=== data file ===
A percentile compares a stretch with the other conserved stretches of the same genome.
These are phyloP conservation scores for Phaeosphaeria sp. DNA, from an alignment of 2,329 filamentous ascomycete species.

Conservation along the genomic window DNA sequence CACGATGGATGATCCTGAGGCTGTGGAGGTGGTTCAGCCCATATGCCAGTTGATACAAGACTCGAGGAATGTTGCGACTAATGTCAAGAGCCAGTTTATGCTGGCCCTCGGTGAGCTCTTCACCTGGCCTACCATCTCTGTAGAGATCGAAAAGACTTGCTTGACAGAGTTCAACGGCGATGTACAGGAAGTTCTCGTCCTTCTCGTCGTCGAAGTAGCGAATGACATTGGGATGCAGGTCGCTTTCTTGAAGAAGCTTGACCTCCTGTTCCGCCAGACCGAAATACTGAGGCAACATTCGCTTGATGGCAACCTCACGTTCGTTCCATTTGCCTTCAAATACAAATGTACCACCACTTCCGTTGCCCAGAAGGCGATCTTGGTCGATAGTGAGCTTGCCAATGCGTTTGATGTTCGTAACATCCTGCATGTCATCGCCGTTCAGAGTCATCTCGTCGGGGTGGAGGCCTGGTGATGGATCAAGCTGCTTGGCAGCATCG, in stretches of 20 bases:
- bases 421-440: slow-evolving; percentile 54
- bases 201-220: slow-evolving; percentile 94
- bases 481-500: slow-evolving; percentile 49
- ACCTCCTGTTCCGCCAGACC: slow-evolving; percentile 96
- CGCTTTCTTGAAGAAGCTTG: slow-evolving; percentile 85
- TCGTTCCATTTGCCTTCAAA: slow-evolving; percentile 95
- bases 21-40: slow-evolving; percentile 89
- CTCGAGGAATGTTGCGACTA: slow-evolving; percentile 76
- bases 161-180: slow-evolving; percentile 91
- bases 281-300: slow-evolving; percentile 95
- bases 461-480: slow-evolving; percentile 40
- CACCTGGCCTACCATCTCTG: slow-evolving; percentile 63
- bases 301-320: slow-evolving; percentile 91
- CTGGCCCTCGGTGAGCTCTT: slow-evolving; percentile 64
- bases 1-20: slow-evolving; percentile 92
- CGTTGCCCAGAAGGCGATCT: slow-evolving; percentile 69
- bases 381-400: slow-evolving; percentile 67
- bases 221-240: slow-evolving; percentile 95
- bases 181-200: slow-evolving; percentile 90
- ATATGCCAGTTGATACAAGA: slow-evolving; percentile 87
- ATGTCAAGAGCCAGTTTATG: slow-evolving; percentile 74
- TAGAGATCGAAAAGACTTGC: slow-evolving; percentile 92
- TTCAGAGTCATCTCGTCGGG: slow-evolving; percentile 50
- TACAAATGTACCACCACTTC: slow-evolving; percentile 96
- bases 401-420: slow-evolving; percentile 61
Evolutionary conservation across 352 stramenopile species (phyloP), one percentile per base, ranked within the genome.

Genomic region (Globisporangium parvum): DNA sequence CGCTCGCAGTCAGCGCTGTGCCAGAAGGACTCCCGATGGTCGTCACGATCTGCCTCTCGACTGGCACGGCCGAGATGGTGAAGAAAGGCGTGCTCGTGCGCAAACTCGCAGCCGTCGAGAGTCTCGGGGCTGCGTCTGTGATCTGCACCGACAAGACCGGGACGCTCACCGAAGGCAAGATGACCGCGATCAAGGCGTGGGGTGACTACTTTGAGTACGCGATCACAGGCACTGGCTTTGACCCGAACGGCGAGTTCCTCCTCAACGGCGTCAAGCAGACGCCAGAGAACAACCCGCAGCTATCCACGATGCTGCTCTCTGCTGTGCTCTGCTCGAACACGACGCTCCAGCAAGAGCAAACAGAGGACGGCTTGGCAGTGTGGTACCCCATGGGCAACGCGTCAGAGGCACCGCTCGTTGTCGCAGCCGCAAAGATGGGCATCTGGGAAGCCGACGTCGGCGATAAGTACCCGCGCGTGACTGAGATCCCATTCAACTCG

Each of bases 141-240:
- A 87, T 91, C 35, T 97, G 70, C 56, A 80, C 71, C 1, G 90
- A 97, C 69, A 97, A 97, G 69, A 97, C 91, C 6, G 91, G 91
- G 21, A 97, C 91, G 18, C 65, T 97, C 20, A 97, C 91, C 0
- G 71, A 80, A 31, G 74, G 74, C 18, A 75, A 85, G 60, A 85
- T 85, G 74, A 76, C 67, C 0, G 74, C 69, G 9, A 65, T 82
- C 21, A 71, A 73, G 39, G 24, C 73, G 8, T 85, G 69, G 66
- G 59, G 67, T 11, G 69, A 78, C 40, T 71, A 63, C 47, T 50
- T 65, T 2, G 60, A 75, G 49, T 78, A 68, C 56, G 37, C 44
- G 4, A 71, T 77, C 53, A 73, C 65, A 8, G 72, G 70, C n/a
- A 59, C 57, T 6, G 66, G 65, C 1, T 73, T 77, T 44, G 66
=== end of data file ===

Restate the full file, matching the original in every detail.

A percentile compares a stretch with the other conserved stretches of the same genome.
These are phyloP conservation scores for Phaeosphaeria sp. DNA, from an alignment of 2,329 filamentous ascomycete species.

Conservation along the genomic window DNA sequence CACGATGGATGATCCTGAGGCTGTGGAGGTGGTTCAGCCCATATGCCAGTTGATACAAGACTCGAGGAATGTTGCGACTAATGTCAAGAGCCAGTTTATGCTGGCCCTCGGTGAGCTCTTCACCTGGCCTACCATCTCTGTAGAGATCGAAAAGACTTGCTTGACAGAGTTCAACGGCGATGTACAGGAAGTTCTCGTCCTTCTCGTCGTCGAAGTAGCGAATGACATTGGGATGCAGGTCGCTTTCTTGAAGAAGCTTGACCTCCTGTTCCGCCAGACCGAAATACTGAGGCAACATTCGCTTGATGGCAACCTCACGTTCGTTCCATTTGCCTTCAAATACAAATGTACCACCACTTCCGTTGCCCAGAAGGCGATCTTGGTCGATAGTGAGCTTGCCAATGCGTTTGATGTTCGTAACATCCTGCATGTCATCGCCGTTCAGAGTCATCTCGTCGGGGTGGAGGCCTGGTGATGGATCAAGCTGCTTGGCAGCATCG, in stretches of 20 bases:
- bases 421-440: slow-evolving; percentile 54
- bases 201-220: slow-evolving; percentile 94
- bases 481-500: slow-evolving; percentile 49
- ACCTCCTGTTCCGCCAGACC: slow-evolving; percentile 96
- CGCTTTCTTGAAGAAGCTTG: slow-evolving; percentile 85
- TCGTTCCATTTGCCTTCAAA: slow-evolving; percentile 95
- bases 21-40: slow-evolving; percentile 89
- CTCGAGGAATGTTGCGACTA: slow-evolving; percentile 76
- bases 161-180: slow-evolving; percentile 91
- bases 281-300: slow-evolving; percentile 95
- bases 461-480: slow-evolving; percentile 40
- CACCTGGCCTACCATCTCTG: slow-evolving; percentile 63
- bases 301-320: slow-evolving; percentile 91
- CTGGCCCTCGGTGAGCTCTT: slow-evolving; percentile 64
- bases 1-20: slow-evolving; percentile 92
- CGTTGCCCAGAAGGCGATCT: slow-evolving; percentile 69
- bases 381-400: slow-evolving; percentile 67
- bases 221-240: slow-evolving; percentile 95
- bases 181-200: slow-evolving; percentile 90
- ATATGCCAGTTGATACAAGA: slow-evolving; percentile 87
- ATGTCAAGAGCCAGTTTATG: slow-evolving; percentile 74
- TAGAGATCGAAAAGACTTGC: slow-evolving; percentile 92
- TTCAGAGTCATCTCGTCGGG: slow-evolving; percentile 50
- TACAAATGTACCACCACTTC: slow-evolving; percentile 96
- bases 401-420: slow-evolving; percentile 61
Evolutionary conservation across 352 stramenopile species (phyloP), one percentile per base, ranked within the genome.

Genomic region (Globisporangium parvum): DNA sequence CGCTCGCAGTCAGCGCTGTGCCAGAAGGACTCCCGATGGTCGTCACGATCTGCCTCTCGACTGGCACGGCCGAGATGGTGAAGAAAGGCGTGCTCGTGCGCAAACTCGCAGCCGTCGAGAGTCTCGGGGCTGCGTCTGTGATCTGCACCGACAAGACCGGGACGCTCACCGAAGGCAAGATGACCGCGATCAAGGCGTGGGGTGACTACTTTGAGTACGCGATCACAGGCACTGGCTTTGACCCGAACGGCGAGTTCCTCCTCAACGGCGTCAAGCAGACGCCAGAGAACAACCCGCAGCTATCCACGATGCTGCTCTCTGCTGTGCTCTGCTCGAACACGACGCTCCAGCAAGAGCAAACAGAGGACGGCTTGGCAGTGTGGTACCCCATGGGCAACGCGTCAGAGGCACCGCTCGTTGTCGCAGCCGCAAAGATGGGCATCTGGGAAGCCGACGTCGGCGATAAGTACCCGCGCGTGACTGAGATCCCATTCAACTCG

Each of bases 141-240:
- A 87, T 91, C 35, T 97, G 70, C 56, A 80, C 71, C 1, G 90
- A 97, C 69, A 97, A 97, G 69, A 97, C 91, C 6, G 91, G 91
- G 21, A 97, C 91, G 18, C 65, T 97, C 20, A 97, C 91, C 0
- G 71, A 80, A 31, G 74, G 74, C 18, A 75, A 85, G 60, A 85
- T 85, G 74, A 76, C 67, C 0, G 74, C 69, G 9, A 65, T 82
- C 21, A 71, A 73, G 39, G 24, C 73, G 8, T 85, G 69, G 66
- G 59, G 67, T 11, G 69, A 78, C 40, T 71, A 63, C 47, T 50
- T 65, T 2, G 60, A 75, G 49, T 78, A 68, C 56, G 37, C 44
- G 4, A 71, T 77, C 53, A 73, C 65, A 8, G 72, G 70, C n/a
- A 59, C 57, T 6, G 66, G 65, C 1, T 73, T 77, T 44, G 66